|Full Title:||Non-Automatic Alternations in Phonology|
|Start Date:||11-Sep-2014 - 14-Sep-2014|
|Meeting Email:||click here to access email|
|Meeting Description:||Natural languages offer many examples of phenomena that eschew the extraction of a generalisation, but rather call for lexical storage, such as classic examples of suppletion (go/went, I/me, good/better etc.). On the other hand we find alternations that are completely general and invite a treatment in terms of principles/rules/constraints: Tapping in English, phrase-final devoicing of Turkish r, vowel reduction in Brazilian Portuguese etc.
As soon as we come to less clear-cut cases, however, we enter a battle field -- the question of what to do with phenomena such as English Velar Softening (electric/electricity), German Umlaut (Wolf/Wölfe) or the various Polish palatalisations (noga/nodze) has occupied generations of linguists and prompted the development of various solutions: The birth of morphonology (Trubetzkoy 1931); the subsumption of all such phenomena under phonology (Halle 1959, Chomsky & Halle 1968) with the option of having different strata (as in Lexical Phonology, Kiparsky 1982), indexed constraints (Alderete 1999, Ito & Mester 1999), or co-phonologies (Orgun 1996, Inkelas and Zoll 2005); making those phenomena a part of morphology (Ford & Singh 1983), or the lexicon (many versions of Government Phonology, e.g. Kaye 1995); combining insights from different models of storage and computation (e.g. the stratal approach in Bermúdez-Otero 2012), to only name a few. Furthermore, the boundaries between the various components are sometimes argued to be fuzzy (Dressler 1985).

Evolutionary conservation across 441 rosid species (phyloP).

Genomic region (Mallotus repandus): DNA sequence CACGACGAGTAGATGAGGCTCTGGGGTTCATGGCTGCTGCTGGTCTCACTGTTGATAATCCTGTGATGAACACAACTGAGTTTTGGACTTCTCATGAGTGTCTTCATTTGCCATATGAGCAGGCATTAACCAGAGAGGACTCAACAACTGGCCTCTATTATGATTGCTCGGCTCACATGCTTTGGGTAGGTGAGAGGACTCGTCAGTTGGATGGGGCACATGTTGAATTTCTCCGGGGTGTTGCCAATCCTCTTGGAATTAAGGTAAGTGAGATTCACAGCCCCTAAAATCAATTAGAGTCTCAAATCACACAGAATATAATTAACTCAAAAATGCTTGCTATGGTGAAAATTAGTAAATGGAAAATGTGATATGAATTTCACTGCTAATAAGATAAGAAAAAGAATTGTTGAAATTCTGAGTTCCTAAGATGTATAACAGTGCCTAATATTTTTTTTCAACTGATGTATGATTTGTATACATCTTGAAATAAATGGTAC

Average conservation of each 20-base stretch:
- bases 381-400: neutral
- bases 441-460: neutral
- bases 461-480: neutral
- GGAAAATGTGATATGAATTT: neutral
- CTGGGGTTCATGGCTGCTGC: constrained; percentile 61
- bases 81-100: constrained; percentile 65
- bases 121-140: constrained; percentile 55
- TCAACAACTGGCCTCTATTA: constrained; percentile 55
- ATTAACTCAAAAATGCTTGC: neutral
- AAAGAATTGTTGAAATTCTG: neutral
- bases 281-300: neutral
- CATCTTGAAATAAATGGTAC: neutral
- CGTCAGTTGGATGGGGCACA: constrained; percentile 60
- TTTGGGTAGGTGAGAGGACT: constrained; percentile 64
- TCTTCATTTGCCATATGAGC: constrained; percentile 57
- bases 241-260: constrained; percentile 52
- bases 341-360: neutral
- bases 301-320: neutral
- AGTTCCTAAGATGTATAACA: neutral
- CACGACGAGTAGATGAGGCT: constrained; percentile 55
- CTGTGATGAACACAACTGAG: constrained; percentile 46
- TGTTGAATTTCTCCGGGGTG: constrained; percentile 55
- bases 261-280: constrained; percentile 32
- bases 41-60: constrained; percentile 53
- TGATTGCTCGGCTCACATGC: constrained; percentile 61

The arguments in favour of one or the other solution revolve around questions like these:
- What is the function of the phenomenon in question? In particular, does it signal a morphological category? Do we lose a generalisation if we relegate the phenomenon in question to the lexicon?
- Can a phonological phenomenon refer to morphological properties and if yes, which ones?
- Does a phonological phenomenon have to be exceptionless/automatic? Does it have to be (fully) productive? Does it have to apply in loanwords? Does it have to be carried over to L2-acquisition?
- Does the phenomenon in question have to be natural? Does there have to be a connection between target and trigger?
- Are there different components/strata, and if so, what is their architecture? Are they strictly separated from each other or do they shade off into each other?
Obviously, all those questions refer back to a more fundamental issue:
- What is the role and purview of phonology, and (how) does it differ from other areas of our linguistic competence?
Today, despite decades of scholarly research, the issue is far from resolved. This workshop focuses on the discussion of the above-mentioned questions; its goal is to evaluate the state of affairs, and to identify possible directions for future research that may help to get closer to a consensus.
| This is a session of the following meeting:
47th Annual Meeting of the Societas Linguistica Europaea
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